The District will ensure that students become responsible, independent, lifelong learners capable of making informed decisions in a democratic society as well as in the dynamic global community.
Students will demonstrate knowledge and understanding of community accepted intrapersonal, interpersonal and civic values consistent with the ICCSD Equity Statement. Students will demonstrate acceptance and internalization of those values through their behavior during the school day.
This statement struck me as internally inconsistent, so I submitted the following comment:
I’m a little puzzled by this statement. Isn’t there an inherent tension between (1) wanting students to be independent thinkers who can participate in a democracy, and (2) insisting that they “accept and internalize” a particular set of values? The former sounds like education to me; the latter sounds like indoctrination.
I’m in complete agreement with the ICCSD Equity Statement. But I don’t think you promote those values by setting out to make kids agree with them -- which, if anything, is likely to engender resentment and resistance. The goal of education should be to promote inquiry, not to dictate beliefs and values.
I’d love it if our schools did encourage the kids to be independent thinkers who could someday participate intelligently in our democracy. My experience, though, has been that the schools put much more energy into ensuring that the kids are quiet and obedient than into fostering people who are able and inclined to participate in a democracy. You can’t put that much emphasis on behavioral compliance without undermining the values of inquiry and independent thought.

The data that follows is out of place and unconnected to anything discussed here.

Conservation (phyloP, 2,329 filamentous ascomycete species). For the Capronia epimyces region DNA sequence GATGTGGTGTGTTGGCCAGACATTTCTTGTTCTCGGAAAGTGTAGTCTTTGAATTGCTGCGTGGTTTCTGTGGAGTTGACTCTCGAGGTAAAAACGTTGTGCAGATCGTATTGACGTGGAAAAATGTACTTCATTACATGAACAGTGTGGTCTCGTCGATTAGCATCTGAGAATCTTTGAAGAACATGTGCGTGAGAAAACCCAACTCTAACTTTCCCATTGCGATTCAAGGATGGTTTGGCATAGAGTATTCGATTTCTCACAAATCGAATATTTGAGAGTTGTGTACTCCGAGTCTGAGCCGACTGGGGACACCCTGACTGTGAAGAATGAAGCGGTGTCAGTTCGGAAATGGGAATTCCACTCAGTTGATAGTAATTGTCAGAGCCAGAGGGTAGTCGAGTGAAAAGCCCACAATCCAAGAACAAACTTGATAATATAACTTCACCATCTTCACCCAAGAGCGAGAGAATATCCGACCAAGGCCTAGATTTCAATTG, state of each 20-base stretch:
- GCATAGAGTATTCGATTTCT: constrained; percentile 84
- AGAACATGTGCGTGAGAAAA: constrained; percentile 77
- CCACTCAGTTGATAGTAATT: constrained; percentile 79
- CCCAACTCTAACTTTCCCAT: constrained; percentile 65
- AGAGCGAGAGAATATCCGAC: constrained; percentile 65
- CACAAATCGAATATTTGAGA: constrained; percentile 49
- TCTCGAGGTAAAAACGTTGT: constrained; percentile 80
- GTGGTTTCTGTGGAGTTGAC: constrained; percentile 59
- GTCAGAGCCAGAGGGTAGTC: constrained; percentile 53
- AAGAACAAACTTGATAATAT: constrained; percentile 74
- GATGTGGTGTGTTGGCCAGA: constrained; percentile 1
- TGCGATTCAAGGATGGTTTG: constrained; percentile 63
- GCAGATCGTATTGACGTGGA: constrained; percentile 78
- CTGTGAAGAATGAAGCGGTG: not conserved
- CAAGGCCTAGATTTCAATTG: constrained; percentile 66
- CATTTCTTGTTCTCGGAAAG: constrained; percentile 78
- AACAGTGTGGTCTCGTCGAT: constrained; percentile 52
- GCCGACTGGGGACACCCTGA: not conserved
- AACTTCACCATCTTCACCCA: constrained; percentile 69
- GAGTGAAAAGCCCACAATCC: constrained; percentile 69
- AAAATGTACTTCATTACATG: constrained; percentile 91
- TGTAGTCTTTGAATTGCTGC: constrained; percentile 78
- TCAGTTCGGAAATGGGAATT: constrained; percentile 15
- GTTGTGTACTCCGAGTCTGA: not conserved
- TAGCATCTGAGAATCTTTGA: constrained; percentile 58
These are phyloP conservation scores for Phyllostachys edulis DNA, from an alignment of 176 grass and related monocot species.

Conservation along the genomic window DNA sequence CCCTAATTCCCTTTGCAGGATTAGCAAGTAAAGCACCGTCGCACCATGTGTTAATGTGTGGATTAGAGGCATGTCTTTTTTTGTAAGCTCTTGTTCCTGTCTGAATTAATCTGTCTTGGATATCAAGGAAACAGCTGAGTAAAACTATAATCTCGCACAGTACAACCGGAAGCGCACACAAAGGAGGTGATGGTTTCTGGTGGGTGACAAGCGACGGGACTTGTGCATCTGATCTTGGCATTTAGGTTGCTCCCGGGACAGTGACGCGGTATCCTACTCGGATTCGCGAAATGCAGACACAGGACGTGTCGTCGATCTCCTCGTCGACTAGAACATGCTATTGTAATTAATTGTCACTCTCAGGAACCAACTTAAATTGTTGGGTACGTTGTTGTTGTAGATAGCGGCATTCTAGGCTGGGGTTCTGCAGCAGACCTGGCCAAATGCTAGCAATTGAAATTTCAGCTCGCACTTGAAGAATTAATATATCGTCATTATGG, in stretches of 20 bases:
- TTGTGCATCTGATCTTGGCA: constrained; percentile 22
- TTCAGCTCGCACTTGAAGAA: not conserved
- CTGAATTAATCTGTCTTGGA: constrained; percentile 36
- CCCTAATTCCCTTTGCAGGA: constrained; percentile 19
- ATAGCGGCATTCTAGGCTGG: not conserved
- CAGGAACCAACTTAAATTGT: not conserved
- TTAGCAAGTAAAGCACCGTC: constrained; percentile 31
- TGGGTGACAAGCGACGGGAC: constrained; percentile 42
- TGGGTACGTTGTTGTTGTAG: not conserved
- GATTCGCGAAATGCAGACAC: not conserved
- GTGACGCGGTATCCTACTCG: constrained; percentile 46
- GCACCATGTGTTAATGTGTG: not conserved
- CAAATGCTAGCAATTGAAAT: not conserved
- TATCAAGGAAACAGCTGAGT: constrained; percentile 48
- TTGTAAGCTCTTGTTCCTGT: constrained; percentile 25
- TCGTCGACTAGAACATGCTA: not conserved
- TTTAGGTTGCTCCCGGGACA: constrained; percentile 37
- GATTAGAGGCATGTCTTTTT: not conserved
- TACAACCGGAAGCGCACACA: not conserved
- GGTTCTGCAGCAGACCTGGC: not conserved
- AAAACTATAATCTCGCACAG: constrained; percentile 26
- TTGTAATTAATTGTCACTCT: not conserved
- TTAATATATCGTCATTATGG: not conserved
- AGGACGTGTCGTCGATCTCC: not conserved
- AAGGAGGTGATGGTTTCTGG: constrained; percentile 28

Ultimately, democracy is about questioning the rules of the world you find yourself in. But our schools seem to be working awfully hard at achieving unquestioning compliance with rules, and I’m afraid that attitude is reflected in the idea that we should set out to get the kids to “accept and internalize” community-accepted values.
The district’s use of PBIS -- which aims to achieve behavioral compliance not through engaging the students in thinking about what’s right and wrong, but by developing conditioned responses to token rewards -- and its character education program -- which focuses largely on obedience -- are two examples that leap to mind.
My main post on PBIS is here, and on “Character Counts” here. More on this topic generally here, here, and throughout the site.
UPDATE: I just submitted this follow-up comment:
As an alternative, how about something like this:
“The district aspires to prepare its students to be independent and capable participants in a democratic society. It is not the district’s goal to indoctrinate the students into any one set of beliefs or opinions. Instead, the district seeks to foster an environment in which students are encouraged to question received ideas, to think deeply about value questions, and make their own informed judgments, as they will be called upon to do when they become voters.”
I’d even be fine with adding a line like, “Nothing in this statement means that the district shouldn’t adopt and enforce rules about student conduct.” Of course schools will have rules; what concerns me is the effort to get compliance at the expense of core educational values, like the importance of thoughtful reflection and inquiry.
My comments are currently